Knowing that her troops were willling to die for her and their country, Elizabeth made a visit to the village of West Tilbury, where the soldiers were stationed and waiting as the Spanish fleet made their way to English shores. They were prepared to fight and die with honor if those Spanish troops were to reach their land. It is said that Elizabeth wanted to show her gratitude for the brave men in her service, as she understood and appreciated the sacrifice and devotion they were showing her.
After camping in the village with her troops, guarded and protected by them, and in the company of her Lord Burghley, the Earl of Essex, and the Earl of Leicester, the Queen inspected the troops and dined on the field, and then rode through the field on a gallant horse (picture the scene from the movie, Elizabeth: The Golden Age, when Cate Blanchet rode the white horse in the midst of her troops and addressed them). At her side were her two faithful Earls, ever-eager to support the Queen in all her endeavors. As Elizabeth looked on at her able-bodied army, no-doubt fearful of the impending invasion, and uncertain about their likelihood of victory, Elizabeth delivered the powerful "Tilbury Speech."
"My loving people, we have been persuaded by some that are careful of our safety to take heed how we commit ourself to armed multitudes for fear of treachery; but I assure you, I do not desire to live to distrust my faithful and loving people. Let tyrants fear. I have always so behaved myself that, under God, I have placed my chiefest strength and safe guard in the loyal hearts and good will of my subjects, and therefore I am come amongst you, as you see, at this time, not for my recreation and disport, but being resolved, in the midst and heat of the battle, to live or die amongst you all, to lay down my life for my God and for my kingdom and for my people, my honour, and my blood, even in the dust. I know I have the body of a weak and feeble woman, but I have the heart and stomach of a king, and a king of England too, and think foul scorn that Parma or Spain, or any prince of Europe should dare to invade the borders of my realm; the which, rather than any dishonour shall grow by me, I myself will take up arms, I myself will be your general, judge, and rewarder of every one of your virtues in the field. I know, already for your forwardness, you have deserved rewards and crowns; and we do assure you, in the word of a prince, they shall be duly paid you. In the meantime my lieutenant-general shall be in my stead, than whom never prince commanded a more noble or worthy subject, not doubting but by your obedience to my general, by your concord in the camp, and your valour in the field, we shall shortly have a famous victory over those enemies of my God, of my kingdom, and of my people!"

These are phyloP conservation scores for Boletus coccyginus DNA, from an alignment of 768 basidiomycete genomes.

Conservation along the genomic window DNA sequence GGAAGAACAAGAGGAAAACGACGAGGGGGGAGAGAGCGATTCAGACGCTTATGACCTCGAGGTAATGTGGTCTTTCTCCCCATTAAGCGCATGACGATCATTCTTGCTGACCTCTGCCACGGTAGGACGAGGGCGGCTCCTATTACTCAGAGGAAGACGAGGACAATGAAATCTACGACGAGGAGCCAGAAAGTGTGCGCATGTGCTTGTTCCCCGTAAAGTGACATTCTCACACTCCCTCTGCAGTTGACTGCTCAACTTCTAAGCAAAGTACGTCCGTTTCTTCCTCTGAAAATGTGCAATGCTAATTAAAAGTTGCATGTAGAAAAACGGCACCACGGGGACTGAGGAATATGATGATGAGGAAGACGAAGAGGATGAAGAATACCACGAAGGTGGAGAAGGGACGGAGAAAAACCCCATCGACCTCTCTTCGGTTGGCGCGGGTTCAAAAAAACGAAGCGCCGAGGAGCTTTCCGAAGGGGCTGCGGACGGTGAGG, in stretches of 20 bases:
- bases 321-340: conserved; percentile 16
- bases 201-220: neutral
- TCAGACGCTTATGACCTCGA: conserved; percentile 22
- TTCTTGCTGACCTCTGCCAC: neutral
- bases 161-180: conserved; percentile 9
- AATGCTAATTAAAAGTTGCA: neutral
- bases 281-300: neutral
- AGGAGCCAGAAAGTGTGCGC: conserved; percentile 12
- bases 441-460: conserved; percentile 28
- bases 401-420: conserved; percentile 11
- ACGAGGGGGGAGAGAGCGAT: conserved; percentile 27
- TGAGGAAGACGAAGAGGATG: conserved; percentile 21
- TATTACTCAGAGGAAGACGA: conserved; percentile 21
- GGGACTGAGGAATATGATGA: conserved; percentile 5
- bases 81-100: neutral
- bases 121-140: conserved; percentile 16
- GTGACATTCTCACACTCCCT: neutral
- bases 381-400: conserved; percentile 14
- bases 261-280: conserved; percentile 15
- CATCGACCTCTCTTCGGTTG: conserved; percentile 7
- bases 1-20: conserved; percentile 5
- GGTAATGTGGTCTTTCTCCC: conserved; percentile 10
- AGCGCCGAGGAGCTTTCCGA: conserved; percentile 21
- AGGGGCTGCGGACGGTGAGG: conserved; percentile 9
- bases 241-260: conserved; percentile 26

You may find, through certain sources, that Elizabeth was said to have delivered this speech on August 9th. However, many credible sources actually say that she gave it on the 8th - the eve before the Spanish invasion.
Although success was, by no means, certain, the English soldiers seemed to have had a bit of luck when the invasion was averted by an unexpected and powerful wind that blew the Spanish Armada away from English shores!
This speech demonstrates Elizabeth's courage and fortitude in the time of war, one of the most trying times for her troops, and ultimately, one of the events she is best-remembered for. In it, she reveals that a woman is not as well-suited to lead a country in wartime as a man, but she gracefully and powerfully explains - "I know I have the body of a weak and feeble woman, but I have the heart and stomach of a king, and a king of England too."
So powerful and moving. What do you think about this speech given by one of the greatest monarchs England has ever known?